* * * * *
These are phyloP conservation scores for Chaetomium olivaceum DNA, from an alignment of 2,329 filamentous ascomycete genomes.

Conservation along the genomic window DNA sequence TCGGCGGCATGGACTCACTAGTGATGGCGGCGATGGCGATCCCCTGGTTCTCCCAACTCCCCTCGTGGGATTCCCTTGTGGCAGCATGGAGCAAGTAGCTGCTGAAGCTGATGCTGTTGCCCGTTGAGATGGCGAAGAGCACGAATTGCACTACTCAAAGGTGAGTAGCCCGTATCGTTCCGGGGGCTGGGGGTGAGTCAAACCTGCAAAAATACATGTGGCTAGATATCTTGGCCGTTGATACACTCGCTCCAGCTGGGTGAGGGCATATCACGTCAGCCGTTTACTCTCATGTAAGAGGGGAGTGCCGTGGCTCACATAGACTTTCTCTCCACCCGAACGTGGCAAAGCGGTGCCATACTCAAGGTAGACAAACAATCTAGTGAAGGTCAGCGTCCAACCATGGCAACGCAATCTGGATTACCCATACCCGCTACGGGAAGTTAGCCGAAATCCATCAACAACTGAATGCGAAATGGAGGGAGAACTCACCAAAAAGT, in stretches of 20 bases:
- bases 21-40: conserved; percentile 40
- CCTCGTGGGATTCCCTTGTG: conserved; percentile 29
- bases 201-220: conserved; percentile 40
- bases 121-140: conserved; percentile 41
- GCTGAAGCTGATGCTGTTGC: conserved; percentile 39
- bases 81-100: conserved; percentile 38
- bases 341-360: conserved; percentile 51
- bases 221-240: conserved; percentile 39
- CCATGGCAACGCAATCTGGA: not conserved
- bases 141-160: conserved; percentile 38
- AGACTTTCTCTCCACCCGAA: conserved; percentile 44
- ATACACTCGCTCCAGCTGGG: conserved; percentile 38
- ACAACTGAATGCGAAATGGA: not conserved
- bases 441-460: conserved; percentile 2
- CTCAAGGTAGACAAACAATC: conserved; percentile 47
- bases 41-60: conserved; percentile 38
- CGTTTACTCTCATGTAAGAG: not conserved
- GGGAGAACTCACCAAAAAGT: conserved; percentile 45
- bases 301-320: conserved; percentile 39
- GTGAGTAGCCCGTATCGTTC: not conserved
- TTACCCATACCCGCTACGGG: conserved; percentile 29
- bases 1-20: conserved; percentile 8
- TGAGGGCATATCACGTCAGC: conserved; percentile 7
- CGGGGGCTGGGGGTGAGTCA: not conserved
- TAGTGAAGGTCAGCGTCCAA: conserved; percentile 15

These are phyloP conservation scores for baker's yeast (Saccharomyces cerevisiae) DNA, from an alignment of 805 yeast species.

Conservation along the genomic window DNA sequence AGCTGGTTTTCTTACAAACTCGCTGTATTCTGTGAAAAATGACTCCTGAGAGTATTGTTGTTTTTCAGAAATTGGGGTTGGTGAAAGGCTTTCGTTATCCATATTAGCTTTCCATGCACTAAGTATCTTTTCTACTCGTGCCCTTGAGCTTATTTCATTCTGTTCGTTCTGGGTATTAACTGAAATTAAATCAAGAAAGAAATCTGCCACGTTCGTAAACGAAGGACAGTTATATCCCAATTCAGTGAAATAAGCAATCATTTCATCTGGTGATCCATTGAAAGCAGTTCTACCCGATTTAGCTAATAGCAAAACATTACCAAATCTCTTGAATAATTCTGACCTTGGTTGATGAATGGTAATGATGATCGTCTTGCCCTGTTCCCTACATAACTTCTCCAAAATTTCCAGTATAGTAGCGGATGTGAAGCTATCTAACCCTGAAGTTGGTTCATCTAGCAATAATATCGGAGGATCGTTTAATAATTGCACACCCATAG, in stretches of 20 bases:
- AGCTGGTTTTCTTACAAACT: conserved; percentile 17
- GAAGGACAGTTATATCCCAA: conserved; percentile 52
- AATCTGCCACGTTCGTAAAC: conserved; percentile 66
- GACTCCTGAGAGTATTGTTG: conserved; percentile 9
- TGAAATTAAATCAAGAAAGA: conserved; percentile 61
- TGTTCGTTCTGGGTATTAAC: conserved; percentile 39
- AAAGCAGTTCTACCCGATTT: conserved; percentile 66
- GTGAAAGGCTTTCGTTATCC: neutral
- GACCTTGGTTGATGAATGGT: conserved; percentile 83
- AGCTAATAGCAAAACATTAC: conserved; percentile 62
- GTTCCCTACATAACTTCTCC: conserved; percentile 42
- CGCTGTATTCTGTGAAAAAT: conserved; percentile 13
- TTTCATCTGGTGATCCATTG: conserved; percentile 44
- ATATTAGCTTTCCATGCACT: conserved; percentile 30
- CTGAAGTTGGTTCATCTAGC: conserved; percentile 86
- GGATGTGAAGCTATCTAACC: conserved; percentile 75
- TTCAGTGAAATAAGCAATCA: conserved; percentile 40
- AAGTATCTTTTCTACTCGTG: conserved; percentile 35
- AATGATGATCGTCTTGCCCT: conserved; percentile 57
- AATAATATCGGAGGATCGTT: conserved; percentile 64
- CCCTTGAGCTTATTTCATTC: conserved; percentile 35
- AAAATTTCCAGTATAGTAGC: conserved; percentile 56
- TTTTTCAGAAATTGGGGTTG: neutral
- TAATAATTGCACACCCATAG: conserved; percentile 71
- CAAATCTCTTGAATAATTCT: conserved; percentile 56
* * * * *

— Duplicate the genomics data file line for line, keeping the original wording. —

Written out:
These are phyloP conservation scores for Chaetomium olivaceum DNA, from an alignment of 2,329 filamentous ascomycete genomes.

Conservation along the genomic window DNA sequence TCGGCGGCATGGACTCACTAGTGATGGCGGCGATGGCGATCCCCTGGTTCTCCCAACTCCCCTCGTGGGATTCCCTTGTGGCAGCATGGAGCAAGTAGCTGCTGAAGCTGATGCTGTTGCCCGTTGAGATGGCGAAGAGCACGAATTGCACTACTCAAAGGTGAGTAGCCCGTATCGTTCCGGGGGCTGGGGGTGAGTCAAACCTGCAAAAATACATGTGGCTAGATATCTTGGCCGTTGATACACTCGCTCCAGCTGGGTGAGGGCATATCACGTCAGCCGTTTACTCTCATGTAAGAGGGGAGTGCCGTGGCTCACATAGACTTTCTCTCCACCCGAACGTGGCAAAGCGGTGCCATACTCAAGGTAGACAAACAATCTAGTGAAGGTCAGCGTCCAACCATGGCAACGCAATCTGGATTACCCATACCCGCTACGGGAAGTTAGCCGAAATCCATCAACAACTGAATGCGAAATGGAGGGAGAACTCACCAAAAAGT, in stretches of 20 bases:
- bases 21-40: conserved; percentile 40
- CCTCGTGGGATTCCCTTGTG: conserved; percentile 29
- bases 201-220: conserved; percentile 40
- bases 121-140: conserved; percentile 41
- GCTGAAGCTGATGCTGTTGC: conserved; percentile 39
- bases 81-100: conserved; percentile 38
- bases 341-360: conserved; percentile 51
- bases 221-240: conserved; percentile 39
- CCATGGCAACGCAATCTGGA: not conserved
- bases 141-160: conserved; percentile 38
- AGACTTTCTCTCCACCCGAA: conserved; percentile 44
- ATACACTCGCTCCAGCTGGG: conserved; percentile 38
- ACAACTGAATGCGAAATGGA: not conserved
- bases 441-460: conserved; percentile 2
- CTCAAGGTAGACAAACAATC: conserved; percentile 47
- bases 41-60: conserved; percentile 38
- CGTTTACTCTCATGTAAGAG: not conserved
- GGGAGAACTCACCAAAAAGT: conserved; percentile 45
- bases 301-320: conserved; percentile 39
- GTGAGTAGCCCGTATCGTTC: not conserved
- TTACCCATACCCGCTACGGG: conserved; percentile 29
- bases 1-20: conserved; percentile 8
- TGAGGGCATATCACGTCAGC: conserved; percentile 7
- CGGGGGCTGGGGGTGAGTCA: not conserved
- TAGTGAAGGTCAGCGTCCAA: conserved; percentile 15

These are phyloP conservation scores for baker's yeast (Saccharomyces cerevisiae) DNA, from an alignment of 805 yeast species.

Conservation along the genomic window DNA sequence AGCTGGTTTTCTTACAAACTCGCTGTATTCTGTGAAAAATGACTCCTGAGAGTATTGTTGTTTTTCAGAAATTGGGGTTGGTGAAAGGCTTTCGTTATCCATATTAGCTTTCCATGCACTAAGTATCTTTTCTACTCGTGCCCTTGAGCTTATTTCATTCTGTTCGTTCTGGGTATTAACTGAAATTAAATCAAGAAAGAAATCTGCCACGTTCGTAAACGAAGGACAGTTATATCCCAATTCAGTGAAATAAGCAATCATTTCATCTGGTGATCCATTGAAAGCAGTTCTACCCGATTTAGCTAATAGCAAAACATTACCAAATCTCTTGAATAATTCTGACCTTGGTTGATGAATGGTAATGATGATCGTCTTGCCCTGTTCCCTACATAACTTCTCCAAAATTTCCAGTATAGTAGCGGATGTGAAGCTATCTAACCCTGAAGTTGGTTCATCTAGCAATAATATCGGAGGATCGTTTAATAATTGCACACCCATAG, in stretches of 20 bases:
- AGCTGGTTTTCTTACAAACT: conserved; percentile 17
- GAAGGACAGTTATATCCCAA: conserved; percentile 52
- AATCTGCCACGTTCGTAAAC: conserved; percentile 66
- GACTCCTGAGAGTATTGTTG: conserved; percentile 9
- TGAAATTAAATCAAGAAAGA: conserved; percentile 61
- TGTTCGTTCTGGGTATTAAC: conserved; percentile 39
- AAAGCAGTTCTACCCGATTT: conserved; percentile 66
- GTGAAAGGCTTTCGTTATCC: neutral
- GACCTTGGTTGATGAATGGT: conserved; percentile 83
- AGCTAATAGCAAAACATTAC: conserved; percentile 62
- GTTCCCTACATAACTTCTCC: conserved; percentile 42
- CGCTGTATTCTGTGAAAAAT: conserved; percentile 13
- TTTCATCTGGTGATCCATTG: conserved; percentile 44
- ATATTAGCTTTCCATGCACT: conserved; percentile 30
- CTGAAGTTGGTTCATCTAGC: conserved; percentile 86
- GGATGTGAAGCTATCTAACC: conserved; percentile 75
- TTCAGTGAAATAAGCAATCA: conserved; percentile 40
- AAGTATCTTTTCTACTCGTG: conserved; percentile 35
- AATGATGATCGTCTTGCCCT: conserved; percentile 57
- AATAATATCGGAGGATCGTT: conserved; percentile 64
- CCCTTGAGCTTATTTCATTC: conserved; percentile 35
- AAAATTTCCAGTATAGTAGC: conserved; percentile 56
- TTTTTCAGAAATTGGGGTTG: neutral
- TAATAATTGCACACCCATAG: conserved; percentile 71
- CAAATCTCTTGAATAATTCT: conserved; percentile 56